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“Animal spirits have clearly sustained a damaging blow in recent months; whether that blow proves fatal, though, will be revealed in time. The fact that interest in day trading is plummeting stands in direct contrast to the fact that interest in getting help for stock market gambling addiction is soaring.”
USAGOLD note: By associating stock market investing in some quarters with gambling addiction, Felder goes where few in the mainstream media dare tread. He equates the current mania with the 2000 tech bubble and reminds his readers that some of the most highly traded stocks lost 90% of their value. He believes that we are now well past the “‘euphoria’ stage [of the market cycle, see above] into the ‘anxiety’ stage, headed for the ‘denial’ and ‘fear’ stages.”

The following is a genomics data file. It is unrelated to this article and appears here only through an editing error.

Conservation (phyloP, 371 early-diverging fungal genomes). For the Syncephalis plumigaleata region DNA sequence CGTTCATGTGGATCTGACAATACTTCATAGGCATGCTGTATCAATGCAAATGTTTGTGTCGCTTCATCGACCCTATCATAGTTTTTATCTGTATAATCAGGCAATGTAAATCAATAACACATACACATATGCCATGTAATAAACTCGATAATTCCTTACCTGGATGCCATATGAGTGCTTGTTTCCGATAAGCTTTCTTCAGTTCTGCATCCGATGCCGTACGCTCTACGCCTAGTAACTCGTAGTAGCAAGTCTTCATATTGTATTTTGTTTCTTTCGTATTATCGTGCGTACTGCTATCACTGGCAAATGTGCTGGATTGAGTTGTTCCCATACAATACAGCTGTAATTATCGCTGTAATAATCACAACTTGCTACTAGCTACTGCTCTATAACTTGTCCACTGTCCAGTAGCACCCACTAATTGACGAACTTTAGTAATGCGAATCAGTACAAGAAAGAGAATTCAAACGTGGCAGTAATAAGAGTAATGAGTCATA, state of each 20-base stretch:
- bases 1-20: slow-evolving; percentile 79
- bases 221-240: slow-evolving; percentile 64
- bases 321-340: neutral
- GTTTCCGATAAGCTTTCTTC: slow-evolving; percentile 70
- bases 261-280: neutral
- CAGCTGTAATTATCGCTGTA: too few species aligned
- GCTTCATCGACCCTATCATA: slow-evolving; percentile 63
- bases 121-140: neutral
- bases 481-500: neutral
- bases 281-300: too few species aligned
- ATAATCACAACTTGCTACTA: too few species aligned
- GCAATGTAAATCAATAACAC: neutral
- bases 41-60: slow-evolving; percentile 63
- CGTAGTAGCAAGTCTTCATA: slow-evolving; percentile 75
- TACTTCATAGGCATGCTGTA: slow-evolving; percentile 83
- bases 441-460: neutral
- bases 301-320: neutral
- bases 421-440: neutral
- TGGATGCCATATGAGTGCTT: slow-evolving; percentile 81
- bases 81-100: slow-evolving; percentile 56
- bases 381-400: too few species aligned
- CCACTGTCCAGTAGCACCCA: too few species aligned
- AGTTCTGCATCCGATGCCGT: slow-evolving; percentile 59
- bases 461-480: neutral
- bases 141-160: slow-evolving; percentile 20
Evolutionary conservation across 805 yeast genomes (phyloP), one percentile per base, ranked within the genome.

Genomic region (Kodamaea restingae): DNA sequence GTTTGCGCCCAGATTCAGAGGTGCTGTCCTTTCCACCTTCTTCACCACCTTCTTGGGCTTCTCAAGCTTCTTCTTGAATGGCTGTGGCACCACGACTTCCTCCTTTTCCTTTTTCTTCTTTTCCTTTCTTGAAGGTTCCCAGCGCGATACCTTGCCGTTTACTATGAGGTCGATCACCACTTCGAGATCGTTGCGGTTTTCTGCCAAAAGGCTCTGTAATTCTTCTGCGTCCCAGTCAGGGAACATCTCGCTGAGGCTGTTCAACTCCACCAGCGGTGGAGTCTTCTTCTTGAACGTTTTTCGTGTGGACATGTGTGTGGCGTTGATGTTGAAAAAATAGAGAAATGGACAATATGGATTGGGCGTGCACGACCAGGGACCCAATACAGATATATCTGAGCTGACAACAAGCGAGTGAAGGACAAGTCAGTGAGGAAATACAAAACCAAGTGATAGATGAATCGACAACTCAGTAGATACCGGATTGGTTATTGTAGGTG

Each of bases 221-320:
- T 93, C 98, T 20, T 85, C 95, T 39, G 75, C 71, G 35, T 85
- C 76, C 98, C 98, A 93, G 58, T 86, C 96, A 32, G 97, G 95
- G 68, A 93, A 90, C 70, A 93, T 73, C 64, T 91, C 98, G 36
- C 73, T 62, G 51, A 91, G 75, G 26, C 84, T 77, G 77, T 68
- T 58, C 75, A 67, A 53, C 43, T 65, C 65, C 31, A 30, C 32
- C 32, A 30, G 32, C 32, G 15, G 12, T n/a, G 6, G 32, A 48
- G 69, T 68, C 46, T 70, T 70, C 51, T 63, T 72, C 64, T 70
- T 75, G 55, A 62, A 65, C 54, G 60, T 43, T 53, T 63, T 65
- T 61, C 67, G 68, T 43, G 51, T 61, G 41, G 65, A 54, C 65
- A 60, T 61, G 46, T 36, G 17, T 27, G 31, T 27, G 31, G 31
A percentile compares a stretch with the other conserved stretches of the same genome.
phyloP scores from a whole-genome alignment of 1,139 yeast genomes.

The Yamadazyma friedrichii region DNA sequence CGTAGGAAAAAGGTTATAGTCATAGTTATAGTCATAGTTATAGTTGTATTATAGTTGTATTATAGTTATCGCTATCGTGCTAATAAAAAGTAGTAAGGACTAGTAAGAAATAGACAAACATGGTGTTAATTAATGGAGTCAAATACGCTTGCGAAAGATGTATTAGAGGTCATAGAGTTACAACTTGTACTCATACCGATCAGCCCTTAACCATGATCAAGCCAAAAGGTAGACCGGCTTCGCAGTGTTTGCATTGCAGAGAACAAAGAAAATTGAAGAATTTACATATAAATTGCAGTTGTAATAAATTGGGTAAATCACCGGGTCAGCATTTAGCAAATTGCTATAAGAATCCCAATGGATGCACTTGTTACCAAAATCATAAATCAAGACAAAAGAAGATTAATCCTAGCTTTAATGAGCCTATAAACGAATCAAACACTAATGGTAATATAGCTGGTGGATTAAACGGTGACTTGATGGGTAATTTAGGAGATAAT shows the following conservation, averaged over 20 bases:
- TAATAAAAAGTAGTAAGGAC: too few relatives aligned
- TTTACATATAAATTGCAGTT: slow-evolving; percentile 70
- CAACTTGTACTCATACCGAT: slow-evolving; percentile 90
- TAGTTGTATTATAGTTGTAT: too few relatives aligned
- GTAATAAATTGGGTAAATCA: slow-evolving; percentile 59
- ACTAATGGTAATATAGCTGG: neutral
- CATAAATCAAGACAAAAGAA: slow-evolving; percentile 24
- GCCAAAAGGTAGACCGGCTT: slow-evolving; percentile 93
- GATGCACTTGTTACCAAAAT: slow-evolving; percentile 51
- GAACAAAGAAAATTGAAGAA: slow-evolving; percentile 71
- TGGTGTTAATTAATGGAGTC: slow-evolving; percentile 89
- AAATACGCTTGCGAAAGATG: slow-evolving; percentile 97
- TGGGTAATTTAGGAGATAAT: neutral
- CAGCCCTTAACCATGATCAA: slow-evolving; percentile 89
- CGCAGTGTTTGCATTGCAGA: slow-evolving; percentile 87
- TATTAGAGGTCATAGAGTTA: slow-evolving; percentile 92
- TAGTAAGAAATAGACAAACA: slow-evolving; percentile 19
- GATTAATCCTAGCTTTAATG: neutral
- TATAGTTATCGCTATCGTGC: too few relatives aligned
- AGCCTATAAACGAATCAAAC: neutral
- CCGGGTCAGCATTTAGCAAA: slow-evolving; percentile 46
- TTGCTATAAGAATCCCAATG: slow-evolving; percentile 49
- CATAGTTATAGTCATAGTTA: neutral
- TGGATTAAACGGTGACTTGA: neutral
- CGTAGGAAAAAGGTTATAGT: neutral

“Policy mistakes are a massive market risk. Don’t believe Central Banks and Politicians are omnipotent. The issue is defining what would be a policy mistake and what is a POLICY MISTAKE.”
USAGOLD note: Blain believes that central banks have “tripped themselves.” By selling the public on the idea inflation is transitory, they have made it permanent. Perhaps tripping themselves is not the correct description. Better said, they have tricked themselves into believing inflation is transitory, and that, in the end, could undermine the one thing central banks really rely upon to carry out monetary policy – the good faith of the public.
When the USAGOLD website was established in 1997, there was no Google, no Facebook, no I-Tunes, no Amazon. Instead there was just a handful of scattered websites trying to figure what this new technology was all about and how it could be used to some advantage. We were among that group. Our idea of innovation in those early days was two spinning globes on either side of the USAGOLD logo. We marveled at it; considered it state of the art.